Nick Rolovich is only 42 years old, but he’s running out of time. For a college football coach with bad ideas, ham-handed tactics and a sense of self-importance that far exceeds his accomplishments, he’d have to be the greatest thing since Bear Bryant to be worth the trouble.
What Rolovich is — or, at least, the way he’s presented himself publicly over the last 12 months — is a science-denying, player-bullying embarrassment to Washington State University who isn’t merely in over his head running a Power Five program but the kind of coach who will soon be extinct in a new era of player empowerment and social responsibility.
At this point, the question isn’t whether Washington State has to fire him; it’s how long and at what cost they will allow Rolovich’s self-immolation to continue.
The latest, and potentially most explosive strike against Rolovich’s credibility came in the form of a federal lawsuit filed Aug. 20 by former player Kassidy Woods.
The central allegation of the lawsuit is that Rolovich took punitive measures to separate Woods from the team and ultimately forced him out of the program because of his involvement with a group of Pac-12 athletes who were advocating for social and racial justice and threatening to boycott the season if the league did not address their concerns, some of which related to how COVID-19 was being handled within programs.
Much of that story was known last year when Woods went public with a phone call he had recorded between himself and Rolovich, but the lawsuit goes even deeper on the issues at Washington State. Woods, who opted out of the 2020 season due to health concerns, alleges that the program instructed athletes not to discuss positive COVID-19 cases — even within the team.
Woods, who has sickle cell trait and was thus considered more vulnerable to complications from COVID-19, said his roommate informed him upon arrival back to campus that he had been exposed two days earlier to someone who had been infected. Woods alleges that by September, 60 members of the team had tested positive for COVID-19.
“These cases occurred during the time that WSU was ordering athletes to conceal the truth or otherwise face retaliation, and to abstain from support of the #WeAreUnited movement that questioned this very activity and demanded change,” the lawsuit states.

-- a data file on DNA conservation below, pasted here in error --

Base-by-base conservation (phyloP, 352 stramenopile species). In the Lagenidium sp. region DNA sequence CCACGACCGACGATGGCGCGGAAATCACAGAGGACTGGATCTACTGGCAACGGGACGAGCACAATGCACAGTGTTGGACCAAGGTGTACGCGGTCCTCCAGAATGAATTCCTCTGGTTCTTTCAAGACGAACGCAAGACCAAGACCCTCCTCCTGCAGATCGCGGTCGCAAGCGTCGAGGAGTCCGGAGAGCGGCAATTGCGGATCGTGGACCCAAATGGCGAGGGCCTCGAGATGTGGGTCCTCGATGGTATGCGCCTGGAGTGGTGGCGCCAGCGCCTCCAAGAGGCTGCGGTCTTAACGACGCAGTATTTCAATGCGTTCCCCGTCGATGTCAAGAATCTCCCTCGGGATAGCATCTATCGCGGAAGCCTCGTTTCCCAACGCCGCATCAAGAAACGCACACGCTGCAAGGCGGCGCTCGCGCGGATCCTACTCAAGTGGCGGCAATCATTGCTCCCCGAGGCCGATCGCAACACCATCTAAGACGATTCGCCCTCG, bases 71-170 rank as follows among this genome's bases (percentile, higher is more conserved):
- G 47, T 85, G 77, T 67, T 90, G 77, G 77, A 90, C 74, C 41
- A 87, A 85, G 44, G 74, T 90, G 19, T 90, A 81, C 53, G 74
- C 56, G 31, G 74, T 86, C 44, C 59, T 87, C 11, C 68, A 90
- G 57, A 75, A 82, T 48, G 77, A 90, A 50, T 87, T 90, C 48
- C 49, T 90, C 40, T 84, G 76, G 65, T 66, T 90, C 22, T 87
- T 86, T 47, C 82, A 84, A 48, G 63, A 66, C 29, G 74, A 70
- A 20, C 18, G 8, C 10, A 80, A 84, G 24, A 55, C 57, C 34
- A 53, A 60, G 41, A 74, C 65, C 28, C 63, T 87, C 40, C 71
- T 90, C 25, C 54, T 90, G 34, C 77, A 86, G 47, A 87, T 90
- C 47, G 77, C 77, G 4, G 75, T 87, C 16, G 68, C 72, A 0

To be clear, Woods’ lawsuit only tells one side of the story. Washington State, which declined to comment on Wednesday, will have the opportunity at some point to present its own case.
But the recorded phone call in which Rolovich told Woods there would be consequences if he was part of the advocacy group paints an unmistakable picture of a control freak coach who uses threats to secure conformity and submission. And given Rolovich’s public track record on COVID-19, it wouldn’t surprise anyone if his program had a lax attitude toward curbing the number of infections.
It’s not a coincidence that the best coaches in the country, whether it’s Nick Saban, Dabo Swinney, Ryan Day or Brian Kelly, have aggressively promoted vaccination and gotten all but a handful of their players to take it. Not only is that the right thing to do given their responsibility to look out for their players’ health, it’s also a competitive advantage.
Meanwhile, Washington State is stuck with a coach whose refusal to get vaccinated has turned him into a spectacle of ignorance and mocked the efforts of the people he works for.
It was bad enough that Rolovich was barred from attending Pac-12 Media Days in person alongside his 11 colleagues because he’s the only head coach in the league who was unvaccinated. But his response when the state of Washington decided that all university system students and employees must be vaccinated was arguably worse.
Every time Rolovich has been asked about the policy, his only comment is that he’s “gonna follow the mandate.” That could mean he’s going to get the vaccine — which, if that were the case, he could just say it in plain English and make the issue go away. But it could also mean he’s shopping for some doctor or religious person to help him concoct a case to get an exemption.
Rolovich clearly doesn’t want us to know for sure, which lends itself to the more cynical explanation. Or maybe he’s just being stubborn, a $3 million per year child who’d rather sulk himself to sleep at the dinner table than eat his green beans.
Either way, Rolovich has made himself the story going into the season, which isn’t a comfortable place to be for a guy whose record at the school is 1-3. Kirk Schulz, the Washington State president and a chemical engineer, can’t be thrilled that his university is now synonymous with an anti-vaxxer dolt.
But the double-whammy of COVID-19 and the empowerment of college athletes through social justice initiatives and new economic rights has put more scrutiny than ever on how coaches treat their players and what core values are important in their programs.
This is an era of empathy over intimidation, facts over propaganda, inspiring players to buy in rather than forcing conformity. Coaches who understand that are thriving despite the challenges of the last couple years. Coaches who don’t get caught on taped phone calls trying to bully their players into capitulation.
Washington State may not have realized it when they hired Rolovich, who did some nice work in relative obscurity at Hawaii, but now must certainly understand that his ideas and his methods are out of step with what is required of major college head coaches in 2021.
Rolovich may be young by age, but guys like him are yesterday’s news. Until Washington State cuts the cord, though, he’s going to be their everyday problem.